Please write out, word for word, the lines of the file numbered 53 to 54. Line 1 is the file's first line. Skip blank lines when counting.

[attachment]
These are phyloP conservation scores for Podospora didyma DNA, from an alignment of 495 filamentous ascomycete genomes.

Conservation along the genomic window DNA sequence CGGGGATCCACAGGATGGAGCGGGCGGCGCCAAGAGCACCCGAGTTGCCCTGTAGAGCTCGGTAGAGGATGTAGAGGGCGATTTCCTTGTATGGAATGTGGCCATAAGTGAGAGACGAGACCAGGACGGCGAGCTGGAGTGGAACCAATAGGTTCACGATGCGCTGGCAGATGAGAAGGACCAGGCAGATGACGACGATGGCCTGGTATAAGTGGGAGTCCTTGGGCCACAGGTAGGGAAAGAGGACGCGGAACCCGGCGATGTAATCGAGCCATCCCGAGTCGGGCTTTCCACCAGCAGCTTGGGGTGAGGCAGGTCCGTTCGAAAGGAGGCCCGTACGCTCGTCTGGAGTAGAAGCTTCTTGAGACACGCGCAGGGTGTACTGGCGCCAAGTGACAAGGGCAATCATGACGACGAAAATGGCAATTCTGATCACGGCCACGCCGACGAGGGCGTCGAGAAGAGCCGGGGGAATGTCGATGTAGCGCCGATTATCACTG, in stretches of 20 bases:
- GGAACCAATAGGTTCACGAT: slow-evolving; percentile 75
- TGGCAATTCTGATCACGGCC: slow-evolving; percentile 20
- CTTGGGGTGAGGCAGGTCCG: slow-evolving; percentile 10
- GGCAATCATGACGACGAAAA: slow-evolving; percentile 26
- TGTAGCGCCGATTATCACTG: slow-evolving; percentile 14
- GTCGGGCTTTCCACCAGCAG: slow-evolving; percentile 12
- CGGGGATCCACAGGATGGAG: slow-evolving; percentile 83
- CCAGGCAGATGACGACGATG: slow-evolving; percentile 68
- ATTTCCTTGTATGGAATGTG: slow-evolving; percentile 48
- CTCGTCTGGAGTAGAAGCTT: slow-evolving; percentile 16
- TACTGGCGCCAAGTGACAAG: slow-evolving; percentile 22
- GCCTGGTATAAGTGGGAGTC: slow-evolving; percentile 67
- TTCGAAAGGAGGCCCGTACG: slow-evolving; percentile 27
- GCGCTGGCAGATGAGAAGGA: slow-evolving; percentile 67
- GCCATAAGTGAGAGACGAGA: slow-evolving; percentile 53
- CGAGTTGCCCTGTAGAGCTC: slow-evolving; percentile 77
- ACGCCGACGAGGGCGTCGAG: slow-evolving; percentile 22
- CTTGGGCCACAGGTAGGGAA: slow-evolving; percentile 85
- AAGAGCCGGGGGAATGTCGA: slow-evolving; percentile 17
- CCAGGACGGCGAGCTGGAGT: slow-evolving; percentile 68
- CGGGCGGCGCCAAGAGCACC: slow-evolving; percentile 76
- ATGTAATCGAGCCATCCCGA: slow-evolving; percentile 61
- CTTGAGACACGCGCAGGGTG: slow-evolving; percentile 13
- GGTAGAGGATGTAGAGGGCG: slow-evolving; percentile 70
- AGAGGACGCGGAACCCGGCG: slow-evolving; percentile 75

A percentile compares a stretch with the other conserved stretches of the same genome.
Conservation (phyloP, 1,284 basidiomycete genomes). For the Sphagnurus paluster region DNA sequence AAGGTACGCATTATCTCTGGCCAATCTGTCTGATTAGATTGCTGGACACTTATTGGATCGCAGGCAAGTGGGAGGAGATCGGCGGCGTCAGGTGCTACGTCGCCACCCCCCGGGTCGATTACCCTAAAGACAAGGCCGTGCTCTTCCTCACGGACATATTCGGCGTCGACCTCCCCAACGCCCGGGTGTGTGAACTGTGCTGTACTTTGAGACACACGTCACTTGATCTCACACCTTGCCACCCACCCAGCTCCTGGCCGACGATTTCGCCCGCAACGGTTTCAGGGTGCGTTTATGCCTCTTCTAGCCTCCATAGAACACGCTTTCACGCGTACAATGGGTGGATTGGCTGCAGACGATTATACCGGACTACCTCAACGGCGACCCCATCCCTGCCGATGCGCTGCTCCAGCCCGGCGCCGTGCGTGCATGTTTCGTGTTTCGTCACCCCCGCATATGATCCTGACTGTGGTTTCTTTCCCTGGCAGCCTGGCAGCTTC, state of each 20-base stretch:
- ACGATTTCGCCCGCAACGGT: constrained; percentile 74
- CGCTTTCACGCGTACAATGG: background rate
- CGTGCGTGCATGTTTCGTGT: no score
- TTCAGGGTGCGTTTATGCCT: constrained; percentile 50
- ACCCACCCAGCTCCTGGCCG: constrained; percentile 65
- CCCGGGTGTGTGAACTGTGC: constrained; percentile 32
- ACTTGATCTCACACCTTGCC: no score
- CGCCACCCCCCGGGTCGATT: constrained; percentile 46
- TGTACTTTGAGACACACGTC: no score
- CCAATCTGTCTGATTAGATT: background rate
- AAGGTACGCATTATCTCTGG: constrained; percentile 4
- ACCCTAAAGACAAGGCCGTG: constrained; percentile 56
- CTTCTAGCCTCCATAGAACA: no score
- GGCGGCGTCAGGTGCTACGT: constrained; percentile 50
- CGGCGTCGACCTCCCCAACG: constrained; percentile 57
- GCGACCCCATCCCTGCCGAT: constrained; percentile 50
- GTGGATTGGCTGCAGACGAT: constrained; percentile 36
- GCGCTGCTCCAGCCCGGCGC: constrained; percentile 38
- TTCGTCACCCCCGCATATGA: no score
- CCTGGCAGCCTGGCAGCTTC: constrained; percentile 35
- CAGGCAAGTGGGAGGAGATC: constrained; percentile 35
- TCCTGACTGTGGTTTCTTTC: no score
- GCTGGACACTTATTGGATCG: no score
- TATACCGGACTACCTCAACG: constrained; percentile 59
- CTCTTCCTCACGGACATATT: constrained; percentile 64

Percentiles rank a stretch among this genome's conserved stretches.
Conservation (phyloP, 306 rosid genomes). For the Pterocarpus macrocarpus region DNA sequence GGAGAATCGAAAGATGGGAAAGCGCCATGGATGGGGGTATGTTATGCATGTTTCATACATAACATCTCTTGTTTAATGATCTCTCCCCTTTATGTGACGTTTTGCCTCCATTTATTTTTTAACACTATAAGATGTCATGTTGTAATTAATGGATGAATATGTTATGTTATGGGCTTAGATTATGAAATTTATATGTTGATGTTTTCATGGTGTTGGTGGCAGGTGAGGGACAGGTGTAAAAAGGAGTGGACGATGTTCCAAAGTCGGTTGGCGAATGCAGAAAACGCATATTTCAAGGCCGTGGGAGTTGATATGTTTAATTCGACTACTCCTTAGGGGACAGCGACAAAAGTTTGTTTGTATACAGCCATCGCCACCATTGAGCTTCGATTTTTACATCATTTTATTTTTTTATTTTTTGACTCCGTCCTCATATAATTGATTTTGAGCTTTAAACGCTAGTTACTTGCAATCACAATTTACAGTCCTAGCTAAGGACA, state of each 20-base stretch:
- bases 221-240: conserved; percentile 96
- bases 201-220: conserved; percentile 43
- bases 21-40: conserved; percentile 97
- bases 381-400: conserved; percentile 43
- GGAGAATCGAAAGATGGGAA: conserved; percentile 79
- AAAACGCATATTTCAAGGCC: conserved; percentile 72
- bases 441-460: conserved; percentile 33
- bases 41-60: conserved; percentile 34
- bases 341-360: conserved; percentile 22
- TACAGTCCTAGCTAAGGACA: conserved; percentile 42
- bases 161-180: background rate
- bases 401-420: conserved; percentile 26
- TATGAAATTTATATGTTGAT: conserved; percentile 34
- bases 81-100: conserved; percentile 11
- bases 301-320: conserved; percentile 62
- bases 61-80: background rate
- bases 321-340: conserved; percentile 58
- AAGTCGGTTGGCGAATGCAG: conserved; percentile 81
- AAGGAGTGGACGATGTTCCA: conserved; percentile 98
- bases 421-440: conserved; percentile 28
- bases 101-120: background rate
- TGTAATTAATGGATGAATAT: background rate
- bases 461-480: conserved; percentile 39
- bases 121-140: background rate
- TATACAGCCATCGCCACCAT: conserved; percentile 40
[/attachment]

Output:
- TATACCGGACTACCTCAACG: constrained; percentile 59
- CTCTTCCTCACGGACATATT: constrained; percentile 64